Nor are patents closely related to profitability—past, present, or future. Of the top ten corporate patent applicants, only three were in the top 100 for market capitalization in 2019: IBM (9), Samsung (19), and Toyota (27). Of the top 10 companies in market capitalization, only four were among the top 100 patent applicants: IBM (8), GE (31), Microsoft (45), and Google (65). Apple, Exxon Mobil, PetroChina, Walmart, and Nestle are not in the top 100 for patent applications even though they are in industries that apply for many patents.
Patent law offers patent recipients protection in return for disclosure, but not all innovators benefit from this trade-off. Tesla CEO Elon Musk has said that, “We have essentially no patents in SpaceX. Our primary long-term competition is in China. If we published patents, it would be farcical, because the Chinese would just use them as a recipe book.”
The key to a nation’s long-run economic growth is the effect of innovation on productivity; however, economists have long known that there is little correlation between productivity and patent activity. The figure shows the patent inflation that began in the US around 1990 as patents applications and awards soared while productivity languished. After increasing by nearly 3 percent a year between 1870 and 1970, US productivity growth slowed to 1.5 percent a year, then 1 percent, and is now about 0.5 percent. Even though patent activity paints a rosy picture of innovation, corporate revenue generated per dollar of corporate R&D spending has fallen by 65 percent since the 1970s.
To the extent that patent applications and infringement litigation are an expensive distraction for engineers, scientists, and managers, they might actually be a drag on productivity. The direct cost of a patent application is about $10,000; the total cost of the time spent by engineers, lawyers, and other personnel could easily push the total expense past $50,000. If so, the total cost of the 669,434 patent applications filed in 2019 was more than $30 billion, which is approximately half of the entire federal investment in nondefense R&D.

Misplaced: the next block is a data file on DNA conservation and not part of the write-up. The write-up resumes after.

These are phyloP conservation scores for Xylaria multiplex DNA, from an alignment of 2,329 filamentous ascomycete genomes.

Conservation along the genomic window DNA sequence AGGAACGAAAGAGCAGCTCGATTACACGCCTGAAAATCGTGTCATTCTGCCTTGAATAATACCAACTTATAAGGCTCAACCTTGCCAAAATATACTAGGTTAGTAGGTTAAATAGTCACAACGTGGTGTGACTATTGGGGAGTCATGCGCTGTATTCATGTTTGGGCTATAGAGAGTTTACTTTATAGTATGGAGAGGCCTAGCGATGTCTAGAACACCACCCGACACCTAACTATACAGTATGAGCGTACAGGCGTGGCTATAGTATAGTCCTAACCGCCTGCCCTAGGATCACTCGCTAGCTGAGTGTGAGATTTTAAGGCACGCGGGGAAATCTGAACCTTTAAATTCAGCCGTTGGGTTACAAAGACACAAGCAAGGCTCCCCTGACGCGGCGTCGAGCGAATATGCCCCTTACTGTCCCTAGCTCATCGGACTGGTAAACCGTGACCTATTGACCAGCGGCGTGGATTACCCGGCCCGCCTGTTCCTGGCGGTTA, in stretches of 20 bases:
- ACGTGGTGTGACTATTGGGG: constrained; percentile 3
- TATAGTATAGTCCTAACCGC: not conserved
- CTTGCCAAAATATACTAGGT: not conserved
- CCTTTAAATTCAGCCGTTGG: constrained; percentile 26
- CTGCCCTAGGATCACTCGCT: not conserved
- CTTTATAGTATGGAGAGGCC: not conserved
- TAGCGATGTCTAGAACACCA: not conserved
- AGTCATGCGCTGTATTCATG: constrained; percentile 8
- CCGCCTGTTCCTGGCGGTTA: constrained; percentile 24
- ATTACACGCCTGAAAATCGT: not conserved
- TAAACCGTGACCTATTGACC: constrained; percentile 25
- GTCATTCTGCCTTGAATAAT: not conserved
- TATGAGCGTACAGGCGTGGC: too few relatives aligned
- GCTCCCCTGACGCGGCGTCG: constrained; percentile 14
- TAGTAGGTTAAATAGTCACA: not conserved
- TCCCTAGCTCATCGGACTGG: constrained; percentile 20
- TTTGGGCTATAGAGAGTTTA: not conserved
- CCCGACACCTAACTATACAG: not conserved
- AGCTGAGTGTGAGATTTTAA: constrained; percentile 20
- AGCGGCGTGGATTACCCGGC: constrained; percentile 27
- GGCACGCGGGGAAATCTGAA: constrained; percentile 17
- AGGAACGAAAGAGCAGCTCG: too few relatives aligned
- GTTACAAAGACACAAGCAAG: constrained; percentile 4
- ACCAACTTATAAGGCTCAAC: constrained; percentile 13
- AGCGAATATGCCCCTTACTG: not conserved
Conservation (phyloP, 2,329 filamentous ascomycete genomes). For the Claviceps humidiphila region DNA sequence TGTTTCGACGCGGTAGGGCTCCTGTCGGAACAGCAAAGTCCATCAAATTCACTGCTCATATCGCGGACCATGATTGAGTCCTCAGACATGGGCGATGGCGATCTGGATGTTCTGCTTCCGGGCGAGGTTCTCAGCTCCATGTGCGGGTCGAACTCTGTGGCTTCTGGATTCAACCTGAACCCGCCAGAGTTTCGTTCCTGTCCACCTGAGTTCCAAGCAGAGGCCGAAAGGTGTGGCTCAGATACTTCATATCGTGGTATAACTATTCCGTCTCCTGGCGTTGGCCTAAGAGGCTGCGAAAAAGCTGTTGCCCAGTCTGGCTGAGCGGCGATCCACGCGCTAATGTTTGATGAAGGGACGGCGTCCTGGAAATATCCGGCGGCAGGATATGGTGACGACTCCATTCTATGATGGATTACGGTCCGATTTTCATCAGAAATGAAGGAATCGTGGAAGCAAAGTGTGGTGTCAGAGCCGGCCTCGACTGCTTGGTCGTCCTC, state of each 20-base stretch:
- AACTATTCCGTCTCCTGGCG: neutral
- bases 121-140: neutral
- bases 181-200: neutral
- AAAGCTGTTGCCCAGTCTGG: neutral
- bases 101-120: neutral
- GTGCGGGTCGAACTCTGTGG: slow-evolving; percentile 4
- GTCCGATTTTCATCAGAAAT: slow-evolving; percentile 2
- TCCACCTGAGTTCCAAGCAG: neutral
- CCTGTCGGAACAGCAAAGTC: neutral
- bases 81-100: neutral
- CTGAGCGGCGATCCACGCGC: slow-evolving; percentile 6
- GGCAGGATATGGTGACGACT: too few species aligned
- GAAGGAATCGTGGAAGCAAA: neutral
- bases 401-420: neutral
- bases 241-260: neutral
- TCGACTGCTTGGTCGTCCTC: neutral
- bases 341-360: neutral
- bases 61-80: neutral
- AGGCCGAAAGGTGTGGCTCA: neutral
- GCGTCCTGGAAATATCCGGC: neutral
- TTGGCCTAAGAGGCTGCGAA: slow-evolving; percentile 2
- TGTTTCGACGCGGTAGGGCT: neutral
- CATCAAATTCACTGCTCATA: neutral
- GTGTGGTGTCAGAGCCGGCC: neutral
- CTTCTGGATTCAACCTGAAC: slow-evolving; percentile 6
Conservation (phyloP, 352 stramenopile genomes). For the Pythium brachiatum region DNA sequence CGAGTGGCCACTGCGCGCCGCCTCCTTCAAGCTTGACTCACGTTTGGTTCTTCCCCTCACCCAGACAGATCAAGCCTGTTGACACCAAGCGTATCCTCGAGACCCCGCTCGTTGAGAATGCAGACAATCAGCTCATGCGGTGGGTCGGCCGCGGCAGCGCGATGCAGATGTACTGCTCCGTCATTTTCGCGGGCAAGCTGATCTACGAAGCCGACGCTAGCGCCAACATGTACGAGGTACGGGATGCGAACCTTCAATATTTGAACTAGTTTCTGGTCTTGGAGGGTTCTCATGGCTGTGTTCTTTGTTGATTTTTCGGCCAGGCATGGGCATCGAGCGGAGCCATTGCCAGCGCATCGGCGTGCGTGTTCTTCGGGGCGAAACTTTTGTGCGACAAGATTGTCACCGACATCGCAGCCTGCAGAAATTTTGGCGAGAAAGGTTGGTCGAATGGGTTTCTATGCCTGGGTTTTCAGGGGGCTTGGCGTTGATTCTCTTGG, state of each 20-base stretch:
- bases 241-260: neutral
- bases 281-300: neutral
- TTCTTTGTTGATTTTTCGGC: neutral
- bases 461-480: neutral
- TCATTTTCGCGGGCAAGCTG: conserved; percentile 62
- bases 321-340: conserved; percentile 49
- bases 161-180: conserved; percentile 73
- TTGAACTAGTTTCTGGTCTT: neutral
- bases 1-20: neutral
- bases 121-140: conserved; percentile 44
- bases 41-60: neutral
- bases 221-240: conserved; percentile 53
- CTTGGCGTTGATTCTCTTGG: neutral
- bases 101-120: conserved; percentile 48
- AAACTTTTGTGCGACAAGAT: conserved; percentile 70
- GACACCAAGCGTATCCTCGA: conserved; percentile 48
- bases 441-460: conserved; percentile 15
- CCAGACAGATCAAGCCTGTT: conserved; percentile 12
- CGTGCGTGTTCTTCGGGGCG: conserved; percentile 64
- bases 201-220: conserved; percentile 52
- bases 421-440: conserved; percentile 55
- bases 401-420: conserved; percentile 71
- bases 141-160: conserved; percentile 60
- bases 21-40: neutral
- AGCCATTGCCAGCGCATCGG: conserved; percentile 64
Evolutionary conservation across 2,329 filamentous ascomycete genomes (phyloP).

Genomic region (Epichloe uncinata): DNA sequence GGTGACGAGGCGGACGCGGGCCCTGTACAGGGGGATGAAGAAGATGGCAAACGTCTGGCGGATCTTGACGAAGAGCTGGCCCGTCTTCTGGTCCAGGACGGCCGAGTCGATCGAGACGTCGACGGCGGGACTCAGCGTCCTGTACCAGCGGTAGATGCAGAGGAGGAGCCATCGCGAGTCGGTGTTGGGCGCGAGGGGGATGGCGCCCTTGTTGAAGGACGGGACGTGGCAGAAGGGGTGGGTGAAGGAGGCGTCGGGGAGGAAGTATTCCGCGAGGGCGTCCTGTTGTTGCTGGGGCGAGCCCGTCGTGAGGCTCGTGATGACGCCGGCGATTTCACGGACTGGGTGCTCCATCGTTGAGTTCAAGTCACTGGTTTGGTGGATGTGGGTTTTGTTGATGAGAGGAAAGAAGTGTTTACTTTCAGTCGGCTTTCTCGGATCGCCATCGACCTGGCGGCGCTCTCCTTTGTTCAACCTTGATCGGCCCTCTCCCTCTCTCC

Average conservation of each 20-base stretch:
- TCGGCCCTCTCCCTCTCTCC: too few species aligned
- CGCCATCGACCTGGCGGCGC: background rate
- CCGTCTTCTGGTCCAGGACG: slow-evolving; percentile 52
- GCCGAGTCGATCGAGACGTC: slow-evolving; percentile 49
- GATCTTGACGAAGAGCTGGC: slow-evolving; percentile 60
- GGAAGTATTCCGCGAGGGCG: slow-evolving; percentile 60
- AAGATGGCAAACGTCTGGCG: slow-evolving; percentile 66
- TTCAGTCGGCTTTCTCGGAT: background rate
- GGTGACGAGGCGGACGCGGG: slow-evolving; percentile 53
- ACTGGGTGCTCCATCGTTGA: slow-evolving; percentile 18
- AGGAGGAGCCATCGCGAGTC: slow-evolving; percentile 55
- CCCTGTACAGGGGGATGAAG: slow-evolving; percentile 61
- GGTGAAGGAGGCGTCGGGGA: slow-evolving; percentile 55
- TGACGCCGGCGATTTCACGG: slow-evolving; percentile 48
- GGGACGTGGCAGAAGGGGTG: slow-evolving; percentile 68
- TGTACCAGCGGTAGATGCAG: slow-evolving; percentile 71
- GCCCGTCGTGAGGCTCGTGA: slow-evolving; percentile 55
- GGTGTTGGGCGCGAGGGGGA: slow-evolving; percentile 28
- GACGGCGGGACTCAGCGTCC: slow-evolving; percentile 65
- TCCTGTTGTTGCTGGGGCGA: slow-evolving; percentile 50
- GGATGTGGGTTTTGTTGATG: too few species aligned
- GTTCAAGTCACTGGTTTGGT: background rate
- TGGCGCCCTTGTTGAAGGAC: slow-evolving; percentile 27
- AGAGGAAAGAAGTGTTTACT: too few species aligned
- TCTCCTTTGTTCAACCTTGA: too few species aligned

Some highly cited patents are extremely important and valuable, and some scientific papers are very influential, but the obsession with patent data suggests that such cases are everywhere, and are what drives an innovative economy, when in fact “home runs” like transistors are rare. Patent citation research is also self-serving in that it enables university professors to boast that they are writing papers that are cited in patents and it enables Science magazine and other journals to claim that they are the drivers of innovation and productivity growth.
The citation of research papers in patent applications is, in fact, a poor measure of knowledge flows. For instance, patent advisers and patent examiners often add papers to patent applications that the engineers and scientists who did the work may not have read, or even been aware of. The informal interactions between and among university and corporate scientists are often crucial for innovation, but difficult to document.